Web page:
If a SWAT team busts your door down, they are NOT going to give you a chance to secure your dogs, and if you try to, you may well get shot, as they are expecting armed resistance.
Sure if I get warning there's a dangerous criminal in the area, I am going to secure my dogs. But what if I shut them in the bedroom, and the officers come to my home, and want to do a search of the house?
It's frightening to think our dogs aren't even safe in our own homes!
by GSD Admin on 13 May 2012 - 19:11
|Unreal, if you think it can't happen to you think again. I won't be vacationing in this state and I suggest other members do the same. Tell me how you protect your dog on something like this, the cops let the dog out of the car and then shoot it when it wants to play with the flashlight.|
This is video from a police car's dash-cam that shows Tennessee State Troopers shooting a North Carolina family's dog (around 3:03 in the video). It happened while the family was returning from their vacation in Nashville. Police say they stopped them because they "matched the description" in a robbery that had just occurred (they were actually innocent). The officer who shot the dog (Eric Hall) hasn't been punished for the episode; he has only been reassigned to "administrative duties". The Tennessee Department of Safety issued an apology here: http://tennessee.gov/safety/newsreleases/2003/statement.html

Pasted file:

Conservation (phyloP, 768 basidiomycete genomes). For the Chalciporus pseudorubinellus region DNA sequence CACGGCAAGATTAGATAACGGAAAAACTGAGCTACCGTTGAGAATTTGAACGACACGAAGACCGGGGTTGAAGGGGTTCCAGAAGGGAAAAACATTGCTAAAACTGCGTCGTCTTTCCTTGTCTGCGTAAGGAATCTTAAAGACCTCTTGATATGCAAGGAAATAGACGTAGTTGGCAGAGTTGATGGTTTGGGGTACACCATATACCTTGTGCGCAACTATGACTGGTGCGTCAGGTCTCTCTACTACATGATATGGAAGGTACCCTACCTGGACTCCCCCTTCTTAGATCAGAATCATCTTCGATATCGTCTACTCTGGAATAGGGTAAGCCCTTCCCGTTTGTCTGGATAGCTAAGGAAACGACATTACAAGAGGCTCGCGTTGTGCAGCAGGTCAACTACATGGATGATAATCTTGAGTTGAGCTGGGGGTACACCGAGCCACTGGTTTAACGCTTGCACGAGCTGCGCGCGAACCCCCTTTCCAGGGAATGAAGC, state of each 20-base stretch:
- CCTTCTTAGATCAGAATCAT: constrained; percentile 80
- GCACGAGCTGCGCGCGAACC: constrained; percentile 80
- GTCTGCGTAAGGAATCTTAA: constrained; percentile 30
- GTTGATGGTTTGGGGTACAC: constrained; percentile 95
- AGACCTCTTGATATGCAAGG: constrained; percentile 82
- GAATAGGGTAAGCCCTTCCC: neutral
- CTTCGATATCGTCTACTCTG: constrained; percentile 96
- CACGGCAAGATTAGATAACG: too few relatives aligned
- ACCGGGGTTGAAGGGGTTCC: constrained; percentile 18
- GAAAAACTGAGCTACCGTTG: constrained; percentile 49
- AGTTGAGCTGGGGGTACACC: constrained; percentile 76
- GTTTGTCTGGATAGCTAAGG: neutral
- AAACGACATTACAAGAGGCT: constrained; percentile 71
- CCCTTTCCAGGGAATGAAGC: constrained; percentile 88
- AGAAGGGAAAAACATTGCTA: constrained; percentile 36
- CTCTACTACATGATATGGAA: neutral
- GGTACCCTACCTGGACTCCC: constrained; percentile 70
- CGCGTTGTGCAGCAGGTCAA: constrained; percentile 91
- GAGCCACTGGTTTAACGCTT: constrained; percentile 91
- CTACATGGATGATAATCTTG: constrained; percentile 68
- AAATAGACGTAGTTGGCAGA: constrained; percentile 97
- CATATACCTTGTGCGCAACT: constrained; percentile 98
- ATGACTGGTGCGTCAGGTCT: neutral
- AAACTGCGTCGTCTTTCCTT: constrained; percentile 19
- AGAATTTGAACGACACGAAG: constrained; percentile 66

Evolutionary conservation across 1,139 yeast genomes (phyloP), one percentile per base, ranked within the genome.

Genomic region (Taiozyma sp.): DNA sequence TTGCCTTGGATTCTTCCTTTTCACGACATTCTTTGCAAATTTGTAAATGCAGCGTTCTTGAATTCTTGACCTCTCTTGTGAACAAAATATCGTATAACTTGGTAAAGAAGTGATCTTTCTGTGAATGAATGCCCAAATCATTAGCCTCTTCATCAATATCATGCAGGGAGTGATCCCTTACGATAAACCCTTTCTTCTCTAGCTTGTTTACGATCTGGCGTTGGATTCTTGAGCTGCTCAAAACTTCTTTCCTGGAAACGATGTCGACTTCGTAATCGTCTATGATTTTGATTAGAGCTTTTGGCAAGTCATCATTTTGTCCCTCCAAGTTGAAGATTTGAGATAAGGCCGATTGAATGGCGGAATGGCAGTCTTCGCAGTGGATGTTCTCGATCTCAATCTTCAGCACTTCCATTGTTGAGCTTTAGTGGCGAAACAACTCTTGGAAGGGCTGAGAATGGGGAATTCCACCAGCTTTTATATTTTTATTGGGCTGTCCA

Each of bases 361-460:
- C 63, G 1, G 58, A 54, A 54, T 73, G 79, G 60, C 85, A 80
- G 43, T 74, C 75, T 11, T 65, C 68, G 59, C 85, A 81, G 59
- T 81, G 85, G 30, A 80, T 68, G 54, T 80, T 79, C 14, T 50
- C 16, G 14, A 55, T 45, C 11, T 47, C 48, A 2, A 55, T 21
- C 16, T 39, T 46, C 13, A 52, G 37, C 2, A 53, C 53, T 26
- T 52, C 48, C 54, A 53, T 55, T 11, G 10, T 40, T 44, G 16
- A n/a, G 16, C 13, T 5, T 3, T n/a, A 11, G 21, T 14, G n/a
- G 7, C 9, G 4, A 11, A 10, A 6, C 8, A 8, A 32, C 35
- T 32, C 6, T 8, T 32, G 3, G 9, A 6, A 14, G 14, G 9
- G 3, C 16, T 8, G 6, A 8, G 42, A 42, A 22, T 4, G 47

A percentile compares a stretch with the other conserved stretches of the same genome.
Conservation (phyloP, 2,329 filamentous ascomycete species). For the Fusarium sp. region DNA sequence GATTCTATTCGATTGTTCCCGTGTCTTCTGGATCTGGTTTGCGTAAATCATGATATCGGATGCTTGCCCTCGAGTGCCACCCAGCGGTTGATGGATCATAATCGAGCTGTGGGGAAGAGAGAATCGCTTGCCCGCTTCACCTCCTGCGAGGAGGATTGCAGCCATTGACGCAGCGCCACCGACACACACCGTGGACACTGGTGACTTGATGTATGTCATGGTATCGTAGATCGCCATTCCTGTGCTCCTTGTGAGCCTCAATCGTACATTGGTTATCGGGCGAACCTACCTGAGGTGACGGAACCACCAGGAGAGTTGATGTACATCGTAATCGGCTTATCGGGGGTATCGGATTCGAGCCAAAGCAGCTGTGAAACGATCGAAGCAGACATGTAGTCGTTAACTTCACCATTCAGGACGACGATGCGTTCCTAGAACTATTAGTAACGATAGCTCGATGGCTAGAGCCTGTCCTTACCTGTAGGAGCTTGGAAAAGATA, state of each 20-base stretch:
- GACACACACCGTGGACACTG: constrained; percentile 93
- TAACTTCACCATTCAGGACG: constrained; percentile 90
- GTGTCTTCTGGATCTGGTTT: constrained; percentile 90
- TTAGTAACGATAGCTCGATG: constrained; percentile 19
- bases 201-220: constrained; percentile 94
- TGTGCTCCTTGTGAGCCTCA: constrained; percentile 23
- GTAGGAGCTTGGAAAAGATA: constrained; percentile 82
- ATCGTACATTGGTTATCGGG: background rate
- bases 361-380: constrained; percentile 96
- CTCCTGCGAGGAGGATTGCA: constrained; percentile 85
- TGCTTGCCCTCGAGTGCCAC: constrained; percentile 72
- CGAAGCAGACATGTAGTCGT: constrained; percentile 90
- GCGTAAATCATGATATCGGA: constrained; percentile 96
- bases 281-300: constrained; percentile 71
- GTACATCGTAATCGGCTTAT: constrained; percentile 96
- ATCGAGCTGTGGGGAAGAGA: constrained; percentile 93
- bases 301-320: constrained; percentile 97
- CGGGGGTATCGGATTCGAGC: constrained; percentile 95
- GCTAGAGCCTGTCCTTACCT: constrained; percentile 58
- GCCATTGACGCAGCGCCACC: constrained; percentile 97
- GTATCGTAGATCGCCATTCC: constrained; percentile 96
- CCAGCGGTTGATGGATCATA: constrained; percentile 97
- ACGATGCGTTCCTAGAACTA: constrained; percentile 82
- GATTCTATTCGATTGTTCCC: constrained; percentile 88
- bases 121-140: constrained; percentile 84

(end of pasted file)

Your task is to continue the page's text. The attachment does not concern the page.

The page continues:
Here is the account of what happened from the point-of-view of Eric Hall: "I yelled at the dog to 'get back' but it attempted to circle me to attack, so I felt that I had no other option but to protect myself."
Here is the account of what happened from the point-of-view of the family: "My dog then came out of the car and ran towards the officer with the shotgun and flashlight. We started yelling to please let us get him, don't shoot, he was only barking at the flashlight and jumping at the light. My son plays with him using a flashlight. This is when my dog was murdered."
by darylehret on 13 May 2012 - 19:12